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Should SF politicians be allowed to block Twitter trolls? – SFGate

  • Board of Supervisors President London Breed is among city officials who are the subject of complaints about their use of social media. Photo: Liz Hafalia, The Chronicle
  • Board of Supervisors President London Breed is among city officials who are the subject of complaints about their use of social media.

Photo: Liz Hafalia, The Chronicle

Board of Supervisors President London Breed is among city officials who are the subject of complaints about their use of social media.

Board of Supervisors President London Breed is among city officials who are the subject of complaints about their use of social media.

Photo: Liz Hafalia, The Chronicle

Should S.F. politicians be allowed to block Twitter trolls?

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Fielding angry phone calls and emails is routine for any elected official in San Francisco. But in the age of Twitter, citizens have an easier way to voice their displeasure.

Now it’s up to the city’s Sunshine Task Force to decide whether officials have to listen.

This week the task force will hear three complaints from citizens saying that department heads and politicians should not be allowed to shield themselves on social media. Two of those complaints are against Board of Supervisors President London Breed — one challenging her freedom to block Twitter trolls, the other saying she failed to provide a list of the accounts she’s blocked.

Angela Greben, who filed the first complaint against Breed, is a Sunnyvale resident who has requested Twitter block lists from public officials in several cities, including some in New York and Florida. She publishes some of the results on a blog.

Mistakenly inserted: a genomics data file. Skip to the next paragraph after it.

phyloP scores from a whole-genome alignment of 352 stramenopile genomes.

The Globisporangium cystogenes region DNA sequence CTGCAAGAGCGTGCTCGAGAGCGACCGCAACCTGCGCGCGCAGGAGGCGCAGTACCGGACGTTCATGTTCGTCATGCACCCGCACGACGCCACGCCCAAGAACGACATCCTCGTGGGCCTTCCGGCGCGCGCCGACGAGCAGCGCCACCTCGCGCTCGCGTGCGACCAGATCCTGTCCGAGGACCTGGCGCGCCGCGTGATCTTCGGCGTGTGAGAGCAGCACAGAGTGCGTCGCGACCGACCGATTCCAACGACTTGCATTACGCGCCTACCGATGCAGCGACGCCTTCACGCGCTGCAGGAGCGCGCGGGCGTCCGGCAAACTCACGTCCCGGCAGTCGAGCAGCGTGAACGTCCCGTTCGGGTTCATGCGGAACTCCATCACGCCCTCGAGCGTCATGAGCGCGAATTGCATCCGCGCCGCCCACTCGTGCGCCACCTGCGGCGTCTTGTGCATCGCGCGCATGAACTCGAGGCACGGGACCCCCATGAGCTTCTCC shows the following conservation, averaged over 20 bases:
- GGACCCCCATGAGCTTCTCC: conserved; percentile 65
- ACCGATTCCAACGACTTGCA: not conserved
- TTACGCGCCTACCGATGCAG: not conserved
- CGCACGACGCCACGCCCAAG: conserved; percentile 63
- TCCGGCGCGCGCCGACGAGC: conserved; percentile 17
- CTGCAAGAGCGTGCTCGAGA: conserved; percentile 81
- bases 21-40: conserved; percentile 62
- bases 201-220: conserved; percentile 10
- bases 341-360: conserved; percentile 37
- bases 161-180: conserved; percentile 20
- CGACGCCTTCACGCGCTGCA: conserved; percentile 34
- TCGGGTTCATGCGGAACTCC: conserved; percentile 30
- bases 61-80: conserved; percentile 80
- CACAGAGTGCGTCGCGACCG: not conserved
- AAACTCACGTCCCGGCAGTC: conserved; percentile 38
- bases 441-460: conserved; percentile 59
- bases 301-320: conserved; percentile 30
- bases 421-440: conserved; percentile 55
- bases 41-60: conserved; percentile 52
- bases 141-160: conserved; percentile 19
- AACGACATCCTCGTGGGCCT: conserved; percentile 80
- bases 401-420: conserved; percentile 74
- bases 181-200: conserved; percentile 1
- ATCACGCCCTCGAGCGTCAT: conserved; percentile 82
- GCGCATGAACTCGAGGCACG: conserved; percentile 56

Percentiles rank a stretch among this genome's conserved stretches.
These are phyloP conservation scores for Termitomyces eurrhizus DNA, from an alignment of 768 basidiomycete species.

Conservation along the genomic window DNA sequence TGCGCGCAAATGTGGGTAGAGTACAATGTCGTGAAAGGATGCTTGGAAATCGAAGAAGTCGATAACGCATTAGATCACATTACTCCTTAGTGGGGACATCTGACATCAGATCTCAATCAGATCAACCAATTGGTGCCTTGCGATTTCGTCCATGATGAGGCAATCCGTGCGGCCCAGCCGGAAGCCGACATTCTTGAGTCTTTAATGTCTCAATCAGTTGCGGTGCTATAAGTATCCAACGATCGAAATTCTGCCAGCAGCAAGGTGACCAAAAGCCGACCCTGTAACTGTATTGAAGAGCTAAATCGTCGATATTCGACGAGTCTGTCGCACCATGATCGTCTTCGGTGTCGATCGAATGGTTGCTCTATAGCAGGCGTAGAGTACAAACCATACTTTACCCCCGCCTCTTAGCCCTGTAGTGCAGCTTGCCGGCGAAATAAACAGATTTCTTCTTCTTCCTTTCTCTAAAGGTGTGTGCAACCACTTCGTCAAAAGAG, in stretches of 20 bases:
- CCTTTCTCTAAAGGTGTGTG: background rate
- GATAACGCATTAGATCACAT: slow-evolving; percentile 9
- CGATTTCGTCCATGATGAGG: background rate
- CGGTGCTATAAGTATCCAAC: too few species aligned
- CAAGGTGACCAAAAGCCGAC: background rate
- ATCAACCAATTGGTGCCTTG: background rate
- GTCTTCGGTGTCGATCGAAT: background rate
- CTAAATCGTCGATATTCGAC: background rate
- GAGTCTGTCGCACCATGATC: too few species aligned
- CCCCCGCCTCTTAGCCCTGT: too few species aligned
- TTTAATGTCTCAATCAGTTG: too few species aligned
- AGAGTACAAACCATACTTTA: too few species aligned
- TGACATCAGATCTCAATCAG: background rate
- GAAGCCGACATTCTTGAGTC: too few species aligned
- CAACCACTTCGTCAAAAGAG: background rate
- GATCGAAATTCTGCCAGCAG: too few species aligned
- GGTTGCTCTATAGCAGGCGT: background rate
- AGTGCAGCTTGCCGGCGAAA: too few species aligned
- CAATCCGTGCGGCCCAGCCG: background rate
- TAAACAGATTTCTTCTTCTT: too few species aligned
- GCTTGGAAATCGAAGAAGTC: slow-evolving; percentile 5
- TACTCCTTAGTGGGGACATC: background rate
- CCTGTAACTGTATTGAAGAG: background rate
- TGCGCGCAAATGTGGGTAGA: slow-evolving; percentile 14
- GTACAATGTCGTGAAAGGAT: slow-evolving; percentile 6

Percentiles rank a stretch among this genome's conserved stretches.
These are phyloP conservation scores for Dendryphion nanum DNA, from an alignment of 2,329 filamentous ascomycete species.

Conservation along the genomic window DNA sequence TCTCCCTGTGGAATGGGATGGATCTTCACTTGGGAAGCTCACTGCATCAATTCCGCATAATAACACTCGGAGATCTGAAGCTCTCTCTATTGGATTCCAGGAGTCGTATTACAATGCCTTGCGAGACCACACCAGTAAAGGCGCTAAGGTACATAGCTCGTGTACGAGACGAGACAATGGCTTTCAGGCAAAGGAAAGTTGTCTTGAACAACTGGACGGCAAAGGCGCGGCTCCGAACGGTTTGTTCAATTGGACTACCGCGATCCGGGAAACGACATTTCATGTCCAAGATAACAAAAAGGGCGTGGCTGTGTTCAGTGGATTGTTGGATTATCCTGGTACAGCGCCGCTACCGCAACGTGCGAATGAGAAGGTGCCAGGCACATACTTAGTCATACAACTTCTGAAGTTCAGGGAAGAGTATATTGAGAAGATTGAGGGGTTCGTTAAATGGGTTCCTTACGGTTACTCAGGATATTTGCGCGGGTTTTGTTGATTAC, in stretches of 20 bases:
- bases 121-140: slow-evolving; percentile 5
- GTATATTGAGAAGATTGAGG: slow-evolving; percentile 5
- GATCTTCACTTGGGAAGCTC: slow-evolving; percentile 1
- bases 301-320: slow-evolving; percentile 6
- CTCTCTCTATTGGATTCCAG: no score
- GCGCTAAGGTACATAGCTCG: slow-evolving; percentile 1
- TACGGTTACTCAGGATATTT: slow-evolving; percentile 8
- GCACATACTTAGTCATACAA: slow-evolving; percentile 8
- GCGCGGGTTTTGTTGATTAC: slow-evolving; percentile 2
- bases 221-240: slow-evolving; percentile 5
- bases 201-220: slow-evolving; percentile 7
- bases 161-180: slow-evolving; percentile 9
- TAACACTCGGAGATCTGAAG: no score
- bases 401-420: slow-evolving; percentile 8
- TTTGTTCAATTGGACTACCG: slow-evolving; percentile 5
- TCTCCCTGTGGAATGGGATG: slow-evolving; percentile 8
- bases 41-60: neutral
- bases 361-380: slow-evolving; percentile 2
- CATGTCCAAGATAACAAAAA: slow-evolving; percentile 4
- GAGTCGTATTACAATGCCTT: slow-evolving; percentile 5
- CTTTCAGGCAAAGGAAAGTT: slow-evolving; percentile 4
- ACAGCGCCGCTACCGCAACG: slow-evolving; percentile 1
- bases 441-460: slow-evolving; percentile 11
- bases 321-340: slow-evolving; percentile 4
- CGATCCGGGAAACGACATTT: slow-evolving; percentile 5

“I’ve been submitting these requests for two years now,” said Greben, who has collected block lists from state health departments, law enforcement agencies and Supervisor Jane Kim. Greben also requested lists of people blocked or muted by Supervisor Mark Farrell, who said he doesn’t block anyone, which is “not that interesting,” Greben said.

Josh Wolf who filed the second complaint against Breed, asked for the supervisor’s blocked user list on March 14, and said he has yet to hear back from her office. Wolf is a member of the Sunshine Task Force, but said he will recuse himself from this decision.

The third complaint, filed against the city’s Department of Homelessness and Supportive Services, for failing to respond on time to requests for tweets from the department’s director, Jeff Kositsky. The complainant, Dolores Clean, said Kositsky has prevented at least one Twitter user from reading his tweets on homelessness.

All three complaints cite a March ruling by the state Supreme Court over a legal fight that began eight years ago in San Jose, when the city refused to disclose personal texts and emails about a downtown real estate development. The high court ruled that information kept on private accounts or devices can be subject to public records laws.

Breed did not return calls seeking comment Friday. Kositsky said he’s unblocked the user who wrote the complaint against him, even though members of the Sunshine Task Force told him he didn’t have to.

“I’m a public figure, and people have a right to hear my opinion, and I’m sorry to the person I blocked,” he said.

As for the delay in getting the tweets, Kositsky said his department was short-staffed and that the request caused some confusion.

“This is a challenging question that comes up when people use Twitter for personal and public reasons,” he said.

— Rachel Swan

Email: cityinsider@sfchronicle.com, rswan@sfchronicle.com Twitter: @sfcityinsider @rachelswan

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